The recent rains really perked up the pumpkin patch and there are several large melons ripening as well.
We just started splitting firewood from the big pile of logs out back. We have enough for the coming year but are stocking up for the winter after that. I'm looking forward to an end to all this heat and humidity.
Paul
Reply to
Pavel314
...
mmm! :)
the melons here are still green and shiny so i think i have some time yet before we start to try them. i've had to read up on them since i've not grown these particular melons before (plus i've not grown melons much at all to begin with since my first few attempts ended up giving such poor results).
yeah, the hot weather has made things difficult for us this season too in varying ways. mid day siesta and AC are pretty much required now.
be careful out there! make sure to drink enough water and to not overdo it. i'd wait for cooler weather since you already have enough put by.
songbird
Reply to
songbird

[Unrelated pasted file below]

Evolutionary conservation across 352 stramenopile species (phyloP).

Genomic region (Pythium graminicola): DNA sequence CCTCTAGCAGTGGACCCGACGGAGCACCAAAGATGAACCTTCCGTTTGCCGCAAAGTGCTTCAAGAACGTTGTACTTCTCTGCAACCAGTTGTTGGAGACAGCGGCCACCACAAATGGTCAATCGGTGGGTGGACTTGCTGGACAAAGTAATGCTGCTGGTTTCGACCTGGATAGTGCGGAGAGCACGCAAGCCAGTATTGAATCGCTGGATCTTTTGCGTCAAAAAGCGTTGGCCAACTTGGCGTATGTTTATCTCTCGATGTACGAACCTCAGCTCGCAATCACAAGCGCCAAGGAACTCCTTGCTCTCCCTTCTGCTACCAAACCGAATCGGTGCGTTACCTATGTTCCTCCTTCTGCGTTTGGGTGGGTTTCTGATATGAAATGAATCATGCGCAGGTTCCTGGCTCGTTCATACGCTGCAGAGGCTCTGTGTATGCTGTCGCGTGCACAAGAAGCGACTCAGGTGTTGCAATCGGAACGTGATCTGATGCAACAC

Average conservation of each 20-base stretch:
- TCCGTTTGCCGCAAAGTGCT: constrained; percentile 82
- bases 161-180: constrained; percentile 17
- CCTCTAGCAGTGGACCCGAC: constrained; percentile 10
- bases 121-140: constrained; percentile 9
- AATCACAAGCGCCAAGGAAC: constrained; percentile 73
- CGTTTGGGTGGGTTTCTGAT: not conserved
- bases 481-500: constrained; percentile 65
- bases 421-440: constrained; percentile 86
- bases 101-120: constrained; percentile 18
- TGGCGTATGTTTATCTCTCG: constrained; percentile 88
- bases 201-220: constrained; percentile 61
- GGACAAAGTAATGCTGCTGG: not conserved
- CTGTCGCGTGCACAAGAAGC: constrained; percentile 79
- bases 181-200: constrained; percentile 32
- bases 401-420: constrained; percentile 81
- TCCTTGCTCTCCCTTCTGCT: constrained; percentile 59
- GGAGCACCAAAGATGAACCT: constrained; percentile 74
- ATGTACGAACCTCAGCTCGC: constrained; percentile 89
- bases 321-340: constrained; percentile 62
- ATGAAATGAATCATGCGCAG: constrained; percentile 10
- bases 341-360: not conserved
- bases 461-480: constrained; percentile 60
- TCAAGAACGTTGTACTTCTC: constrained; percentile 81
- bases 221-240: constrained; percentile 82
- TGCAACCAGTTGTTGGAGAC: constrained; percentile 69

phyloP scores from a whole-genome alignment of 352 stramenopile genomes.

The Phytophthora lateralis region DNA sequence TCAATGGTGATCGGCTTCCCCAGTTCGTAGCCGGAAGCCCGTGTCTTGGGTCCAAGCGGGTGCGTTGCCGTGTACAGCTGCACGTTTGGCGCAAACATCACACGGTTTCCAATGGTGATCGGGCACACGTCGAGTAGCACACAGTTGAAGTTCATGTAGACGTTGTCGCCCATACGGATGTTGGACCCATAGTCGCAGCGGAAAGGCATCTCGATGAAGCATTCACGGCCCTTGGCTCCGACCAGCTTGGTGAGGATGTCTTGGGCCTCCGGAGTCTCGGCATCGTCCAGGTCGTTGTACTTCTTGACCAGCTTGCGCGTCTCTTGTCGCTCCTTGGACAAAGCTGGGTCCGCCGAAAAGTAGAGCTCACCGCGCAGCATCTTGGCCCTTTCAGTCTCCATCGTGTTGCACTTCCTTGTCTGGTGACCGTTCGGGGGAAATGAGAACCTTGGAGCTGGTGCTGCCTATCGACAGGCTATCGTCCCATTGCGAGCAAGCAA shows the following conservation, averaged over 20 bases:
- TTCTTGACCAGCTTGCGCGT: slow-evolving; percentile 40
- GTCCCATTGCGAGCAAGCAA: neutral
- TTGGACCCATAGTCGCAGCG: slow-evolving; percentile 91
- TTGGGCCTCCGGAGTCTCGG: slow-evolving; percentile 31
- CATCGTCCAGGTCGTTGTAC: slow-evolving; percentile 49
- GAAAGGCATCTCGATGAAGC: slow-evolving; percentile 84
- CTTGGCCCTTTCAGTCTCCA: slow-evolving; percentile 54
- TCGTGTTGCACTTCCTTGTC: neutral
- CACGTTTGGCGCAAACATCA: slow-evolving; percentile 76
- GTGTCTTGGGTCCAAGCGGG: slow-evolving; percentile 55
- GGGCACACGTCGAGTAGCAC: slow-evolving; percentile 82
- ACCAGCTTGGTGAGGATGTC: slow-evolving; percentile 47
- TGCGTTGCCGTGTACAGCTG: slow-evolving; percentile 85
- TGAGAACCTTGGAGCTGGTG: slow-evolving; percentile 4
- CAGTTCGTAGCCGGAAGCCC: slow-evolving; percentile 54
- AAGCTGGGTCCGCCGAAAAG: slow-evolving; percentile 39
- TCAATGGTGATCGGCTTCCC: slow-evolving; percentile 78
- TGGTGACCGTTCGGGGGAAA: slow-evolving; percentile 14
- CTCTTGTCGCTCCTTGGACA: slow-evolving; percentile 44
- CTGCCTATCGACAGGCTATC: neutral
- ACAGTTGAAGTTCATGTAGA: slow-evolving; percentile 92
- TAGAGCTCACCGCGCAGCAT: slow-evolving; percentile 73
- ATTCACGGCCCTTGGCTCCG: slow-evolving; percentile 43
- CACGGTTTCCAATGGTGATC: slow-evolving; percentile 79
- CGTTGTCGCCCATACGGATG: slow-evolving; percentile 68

I think I might be ahead of the game on firewood this year, too, although the need for a new heater is certain. The one we've used for so many years finally died. This is another of those times I really miss having a truck around the house. Since I judge myself not able to use edge tools safely, I finally retired the sweet little Collins axe and spent a few bucks on a splitting machine which works quite well even if not as satisfyingly (well ...you know what I mean). About twenty years ago, I gave the heater a room of its own and began using a ducted fan to draw warmed air into the hovel through an A/C filter while providing induced-draft combustion air directly to the heater's intake via a separate (and, so far, vermin-proof) underground duct. It looks weird but it works. Man, Rube Goldberg's got nothing on my old ass! Fall ( well, early Autumn) typically is the start of the gardening year in these parts, provided the wearher has cooled enough (and the rain has stopped and the hurricanes/tropical storms have calmed a bit) and for the third consecutive season I find myself not even close to ready. Who knew such a simple task as pulling Spanish needles could be such a chore? I won't be putting any energy into growing corn this year?or ever!?but,man, could I ever use a batch of fresh collards; or "little marvel" peas, or carrots, or turnips, or spinach....